You can think of the theme as the main idea. What meaning is the writer trying to express in the story? The other elements, such as setting, plot, and characters, work together to convey the theme.

StoryTheme
Pride & PrejudiceLove, prejudice, social status
Lion KingFamily, betrayal, running from responsibility
Toy StoryFriendship, jealousy, good vs. evil 

Point of View

Through what lens or “eye” does the narrating voice tell the story? There are three points of view common in writing stories:

First Person

In the first person point of view, the narrating voice is the main character. Much of the lines talk of “I” and “me.” Everything you know about the other characters, places, and dialogues in the story comes from the main character’s perspective. 

Third Person 

From the third person point of view, the narrating voice is separate from the main character. Meaning the narrator uses “he/she/they” when following the main character in the story. There are generally two types of third-person points of view.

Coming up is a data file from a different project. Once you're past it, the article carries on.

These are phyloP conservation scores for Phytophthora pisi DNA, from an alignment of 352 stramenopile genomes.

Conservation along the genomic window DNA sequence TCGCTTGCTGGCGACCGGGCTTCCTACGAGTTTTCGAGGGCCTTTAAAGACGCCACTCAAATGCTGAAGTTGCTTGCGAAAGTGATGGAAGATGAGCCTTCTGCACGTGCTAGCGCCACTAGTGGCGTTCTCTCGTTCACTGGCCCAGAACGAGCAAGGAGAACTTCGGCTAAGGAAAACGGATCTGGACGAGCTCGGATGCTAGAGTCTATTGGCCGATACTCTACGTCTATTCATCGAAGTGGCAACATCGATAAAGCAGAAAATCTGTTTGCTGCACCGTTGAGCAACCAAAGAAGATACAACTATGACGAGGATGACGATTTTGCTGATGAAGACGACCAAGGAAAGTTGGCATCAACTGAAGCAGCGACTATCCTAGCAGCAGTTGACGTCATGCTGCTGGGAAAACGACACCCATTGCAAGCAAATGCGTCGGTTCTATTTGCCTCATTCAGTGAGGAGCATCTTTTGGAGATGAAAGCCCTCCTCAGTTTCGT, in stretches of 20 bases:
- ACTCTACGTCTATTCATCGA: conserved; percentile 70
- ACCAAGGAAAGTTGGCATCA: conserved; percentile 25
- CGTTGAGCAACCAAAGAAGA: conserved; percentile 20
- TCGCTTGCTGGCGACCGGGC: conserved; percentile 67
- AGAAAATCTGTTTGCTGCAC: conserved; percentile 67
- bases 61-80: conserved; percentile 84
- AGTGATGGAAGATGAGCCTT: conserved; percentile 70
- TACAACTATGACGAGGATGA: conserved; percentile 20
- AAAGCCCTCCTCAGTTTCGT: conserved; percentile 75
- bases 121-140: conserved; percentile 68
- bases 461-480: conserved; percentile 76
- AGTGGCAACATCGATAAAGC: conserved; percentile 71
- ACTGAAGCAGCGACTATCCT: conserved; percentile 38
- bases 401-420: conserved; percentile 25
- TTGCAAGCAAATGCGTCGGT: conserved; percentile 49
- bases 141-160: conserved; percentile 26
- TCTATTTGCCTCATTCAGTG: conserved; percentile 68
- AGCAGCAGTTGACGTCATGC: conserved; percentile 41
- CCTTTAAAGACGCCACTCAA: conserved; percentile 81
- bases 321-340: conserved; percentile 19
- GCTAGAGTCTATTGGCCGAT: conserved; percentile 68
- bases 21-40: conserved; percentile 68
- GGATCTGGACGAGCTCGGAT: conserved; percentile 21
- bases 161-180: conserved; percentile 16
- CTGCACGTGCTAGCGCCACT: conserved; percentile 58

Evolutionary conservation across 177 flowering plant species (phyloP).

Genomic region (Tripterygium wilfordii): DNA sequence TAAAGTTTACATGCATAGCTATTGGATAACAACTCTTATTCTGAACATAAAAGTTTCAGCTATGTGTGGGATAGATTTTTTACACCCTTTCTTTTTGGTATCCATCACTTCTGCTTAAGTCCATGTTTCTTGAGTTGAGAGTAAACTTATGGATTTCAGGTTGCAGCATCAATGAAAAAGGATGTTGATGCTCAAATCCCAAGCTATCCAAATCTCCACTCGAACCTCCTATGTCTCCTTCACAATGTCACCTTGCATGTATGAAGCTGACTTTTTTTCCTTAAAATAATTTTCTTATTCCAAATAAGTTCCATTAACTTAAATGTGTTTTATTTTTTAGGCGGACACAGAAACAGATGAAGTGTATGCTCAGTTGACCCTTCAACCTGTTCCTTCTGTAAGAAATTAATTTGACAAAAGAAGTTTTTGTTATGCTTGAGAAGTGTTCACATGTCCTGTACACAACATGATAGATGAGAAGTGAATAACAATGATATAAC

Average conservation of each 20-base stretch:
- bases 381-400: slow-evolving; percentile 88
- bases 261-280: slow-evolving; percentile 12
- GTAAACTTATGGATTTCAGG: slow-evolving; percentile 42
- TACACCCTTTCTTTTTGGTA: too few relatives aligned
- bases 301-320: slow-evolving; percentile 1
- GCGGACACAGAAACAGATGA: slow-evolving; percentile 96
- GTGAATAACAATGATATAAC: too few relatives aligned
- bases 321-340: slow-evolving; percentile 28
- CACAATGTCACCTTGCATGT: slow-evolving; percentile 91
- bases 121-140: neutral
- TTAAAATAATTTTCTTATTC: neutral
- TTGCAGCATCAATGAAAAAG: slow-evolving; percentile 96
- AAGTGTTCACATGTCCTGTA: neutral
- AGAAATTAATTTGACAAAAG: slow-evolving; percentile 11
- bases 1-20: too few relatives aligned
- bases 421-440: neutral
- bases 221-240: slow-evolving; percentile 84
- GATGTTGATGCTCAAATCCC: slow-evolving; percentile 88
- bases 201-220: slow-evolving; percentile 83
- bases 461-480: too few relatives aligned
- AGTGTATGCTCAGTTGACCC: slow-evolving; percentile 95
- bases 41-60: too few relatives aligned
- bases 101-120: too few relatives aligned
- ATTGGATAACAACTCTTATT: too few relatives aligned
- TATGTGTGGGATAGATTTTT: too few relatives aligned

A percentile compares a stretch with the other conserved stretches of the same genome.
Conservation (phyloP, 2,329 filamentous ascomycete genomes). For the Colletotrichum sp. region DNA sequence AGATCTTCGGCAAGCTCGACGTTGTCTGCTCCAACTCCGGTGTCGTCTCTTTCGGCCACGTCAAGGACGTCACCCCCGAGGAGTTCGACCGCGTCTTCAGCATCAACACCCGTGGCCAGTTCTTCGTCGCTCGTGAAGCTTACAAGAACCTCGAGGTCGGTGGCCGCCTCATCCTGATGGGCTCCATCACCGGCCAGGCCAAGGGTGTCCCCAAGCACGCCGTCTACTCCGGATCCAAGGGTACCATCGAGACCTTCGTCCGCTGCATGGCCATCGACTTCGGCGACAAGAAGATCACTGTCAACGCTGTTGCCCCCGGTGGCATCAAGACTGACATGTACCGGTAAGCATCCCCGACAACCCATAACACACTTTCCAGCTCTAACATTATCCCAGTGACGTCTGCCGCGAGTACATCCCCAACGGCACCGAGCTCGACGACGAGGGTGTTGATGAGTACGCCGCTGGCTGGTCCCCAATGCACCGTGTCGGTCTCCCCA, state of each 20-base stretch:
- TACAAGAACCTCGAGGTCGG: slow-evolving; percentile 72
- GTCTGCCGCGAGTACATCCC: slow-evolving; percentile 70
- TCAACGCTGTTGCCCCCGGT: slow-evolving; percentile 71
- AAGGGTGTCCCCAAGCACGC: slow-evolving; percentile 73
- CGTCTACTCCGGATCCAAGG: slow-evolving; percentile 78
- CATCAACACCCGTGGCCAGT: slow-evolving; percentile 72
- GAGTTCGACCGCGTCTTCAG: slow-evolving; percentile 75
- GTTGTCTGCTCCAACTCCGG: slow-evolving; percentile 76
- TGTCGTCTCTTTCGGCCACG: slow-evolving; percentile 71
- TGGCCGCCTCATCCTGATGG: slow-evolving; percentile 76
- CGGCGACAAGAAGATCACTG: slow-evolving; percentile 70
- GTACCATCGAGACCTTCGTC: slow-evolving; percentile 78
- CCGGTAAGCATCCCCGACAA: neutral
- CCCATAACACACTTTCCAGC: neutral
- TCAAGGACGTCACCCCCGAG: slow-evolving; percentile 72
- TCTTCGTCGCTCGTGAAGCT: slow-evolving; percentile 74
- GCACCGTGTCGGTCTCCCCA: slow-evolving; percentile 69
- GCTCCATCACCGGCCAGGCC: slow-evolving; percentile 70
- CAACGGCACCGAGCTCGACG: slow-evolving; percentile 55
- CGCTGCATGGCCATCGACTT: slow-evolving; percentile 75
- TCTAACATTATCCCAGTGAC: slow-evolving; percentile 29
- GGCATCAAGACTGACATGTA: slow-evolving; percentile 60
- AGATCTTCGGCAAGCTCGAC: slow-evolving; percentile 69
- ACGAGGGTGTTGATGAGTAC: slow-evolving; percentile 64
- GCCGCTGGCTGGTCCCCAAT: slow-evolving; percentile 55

Limited. In a third-person limited point of view, the narrator only knows about the main character’s inner world – their thoughts and feelings. But they have no idea about the thoughts and feelings of other characters. 

Omniscient. What does “omniscient” mean? All-knowing. So in the Third Person Omniscient point of view, the narrator knows about the feelings and thoughts of all the characters. Not just that of the main character. 

In a story that uses a third-person omniscient point of view, the all-knowing narrator sometimes follows the story from multiple characters’ perspectives. 

There you have it! By now, you’ve learned about creative writing examples, plus creative elements should you want to write a story. 

Still feel like you need more heavy-lifting? If it’s a talented Oxford, Cambridge, or Ivy League tutor you need to help you master creative writing, check out these creative writing online courses.

Share

Subscribe to the Immerse Education newsletter

We’ll send you our company updates and latest news. Subscribe for free by completing the form below.

Newsletter Signup